Dan Morris readily admits his decision on a career in sheet metal was all about the money.
“(It was) the pay scale, really,” he said, remembering the good money his other brother Tim brought home as a sheet metal worker. “It was a skilled trade and you could go a lot of places.”
That certainly has been true for 51-year-old Dan Morris and his brothers Tim and Jim, who also work in the industry. After working for somebody else at the same Fort Wayne, Ind., sheet metal company, Jim and Dan founded Morris Sheet Metal Corp. in 1992. Tim joined them soon after and about 10 years later, the brothers added a separate spiral duct company, JTD Spiral.
Today, the brothers run the companies with titles such as president, treasurer and field superintendent. But as equal partners, the titles don’t matter much, they said. As with most businesses, the recession has affected Morris and JTD, but the companies still generate a combined $12 million to $15 million annually and employ around 80 people in its 35,000-square-foot sheet metal shop.
Tim added that his sons Dan and Steve, work for the company as journeymen.
The company is a member of the Sheet Metal and Air-Conditioning Contractors’ National Association and many workers are represented by Sheet Metal Workers union Local 20.
It’s a far cry from the way Morris began in 1992, Dan recalled.
“We actually did it all” back then, he said. “Jim would estimate and Tim and I would install. We did it like that for about 10 years. We all put in a lot of hours.”
Brother Tim, 54, who said he knew he wanted to be a sheet metal worker by the time he was in 10th grade, said he enjoyed the company’s earliest days and “the challenge” of “measuring stuff, making stuff work.”
He attributes their success to aggressively “taking a chance on some of the bigger jobs.”
Those bigger projects include making and installing ductwork for major hospitals, automotive plants and universities.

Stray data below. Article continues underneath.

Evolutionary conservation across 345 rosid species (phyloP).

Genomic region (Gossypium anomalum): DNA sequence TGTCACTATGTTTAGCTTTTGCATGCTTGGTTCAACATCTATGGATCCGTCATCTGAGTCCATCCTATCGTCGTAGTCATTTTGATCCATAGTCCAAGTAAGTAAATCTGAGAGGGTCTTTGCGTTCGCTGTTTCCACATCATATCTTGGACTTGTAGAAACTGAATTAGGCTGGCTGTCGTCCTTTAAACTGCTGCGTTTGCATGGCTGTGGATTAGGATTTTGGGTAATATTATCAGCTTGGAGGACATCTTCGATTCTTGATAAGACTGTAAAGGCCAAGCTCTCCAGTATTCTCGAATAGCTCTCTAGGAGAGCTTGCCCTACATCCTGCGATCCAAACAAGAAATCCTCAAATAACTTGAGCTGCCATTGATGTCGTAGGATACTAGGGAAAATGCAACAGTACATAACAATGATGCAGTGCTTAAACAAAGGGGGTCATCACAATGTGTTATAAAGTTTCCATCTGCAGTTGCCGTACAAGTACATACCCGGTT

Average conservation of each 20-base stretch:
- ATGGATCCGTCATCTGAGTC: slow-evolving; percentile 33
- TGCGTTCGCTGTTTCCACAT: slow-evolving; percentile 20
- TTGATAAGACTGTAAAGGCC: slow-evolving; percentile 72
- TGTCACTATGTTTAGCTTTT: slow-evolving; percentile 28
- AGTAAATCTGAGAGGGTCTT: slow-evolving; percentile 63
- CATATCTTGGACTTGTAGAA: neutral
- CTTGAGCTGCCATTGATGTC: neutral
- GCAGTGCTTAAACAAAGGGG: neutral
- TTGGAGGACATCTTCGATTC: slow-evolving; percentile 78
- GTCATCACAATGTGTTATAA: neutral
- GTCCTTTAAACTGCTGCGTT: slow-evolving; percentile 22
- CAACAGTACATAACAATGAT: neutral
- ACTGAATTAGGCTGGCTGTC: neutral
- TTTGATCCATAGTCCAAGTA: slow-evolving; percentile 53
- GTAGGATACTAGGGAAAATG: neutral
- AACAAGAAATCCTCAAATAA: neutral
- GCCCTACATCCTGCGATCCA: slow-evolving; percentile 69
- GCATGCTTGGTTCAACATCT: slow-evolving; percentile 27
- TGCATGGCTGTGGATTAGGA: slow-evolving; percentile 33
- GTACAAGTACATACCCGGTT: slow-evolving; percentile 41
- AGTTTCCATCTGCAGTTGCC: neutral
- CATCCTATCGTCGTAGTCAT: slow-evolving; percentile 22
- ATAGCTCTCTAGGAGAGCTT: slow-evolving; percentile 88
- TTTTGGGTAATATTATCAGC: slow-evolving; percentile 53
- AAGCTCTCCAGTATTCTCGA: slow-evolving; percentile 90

“There’s so many jobs,” Dan said.
Spiraling successOne thing many of those jobs have had in common is they featured heavy use of spiral duct, which is what led the brothers to create JTD Spiral.
“All I ever purchased was spiral pipe,” Dan recalled.
And after spending money for spiral duct made by others, the brothers purchased their first spiral-making machine in 2000. Today, the fabrication-only JTD puts out roughly 1.5 million pounds of spiral annually and sells it to contractors throughout the country.
“JTD does a lot of work out of state,” Dan said, adding that the company’s ductwork has been used in projects in Iowa, Texas, Maryland and Oklahoma.
Positioning JTD as strictly a fabrication business was a wise decision, especially in the slow economy, he added.
“I see fab work picking up because people are eliminating their shops and just installing,” he said.
And many of the projects that use the most spiral - schools, hospitals and municipal buildings - are typically less affected by downturns in the economy.
“There’s more and more spiral pipe running on jobs,” Dan said, adding that the company had made a lot of spiral for a major convention center expansion project now under way in Indianapolis.
A new machineLast year, Dan and his brothers decided to invest in new equipment from Plasma Automation Inc.’s Vicon Machinery division. In December, the company took delivery of the Vicon Spiral Pipe Plasma Cutter. The machine had been in development for more than two years, and JTD was Vicon’s first customer for it.
Using the company’s ViSoft software, it can cut holes in spiral ductwork. Jim England, Vicon’s sales manager for the region, said the machine is the only one of its type in the sheet metal industry.
The machine saves contractors time and money, since it can make taps and fittings out of spiral duct, eliminating the need to fabricate them from flat sheets.
“Most contractors have to do this process by hand,” England said.
The machine can cut duct from 4 inches to 60 inches in diameter, up to 10 feet long and from 26- to 16-gauge thickness. It also cuts holes, slots and other shapes into spiral to attach branches and registers.
The brothers who run JTD Spiral said they were very intrigued when England first talked to them about the spiral cutter last year.
“We liked the concept because we were constantly cutting holes in spiral pipe,” Dan said.
The Vicon machine eliminated the extra steps.
“It knows when to cut the holes, where to cut the holes,” Dan said. “Everything runs off the Vicon machine, which is awesome.”
The machine has saved JTD a lot of time.
“My guys are telling me that we can cut at least 15 holes an hour where before we could cut maybe one or two - by hand,” he said.
“It really does a good job. You wouldn’t believe the savings,” he said.
For reprints of this article, contact Jill DeVries at (248) 244-1726 or e-mail firstname.lastname@example.org.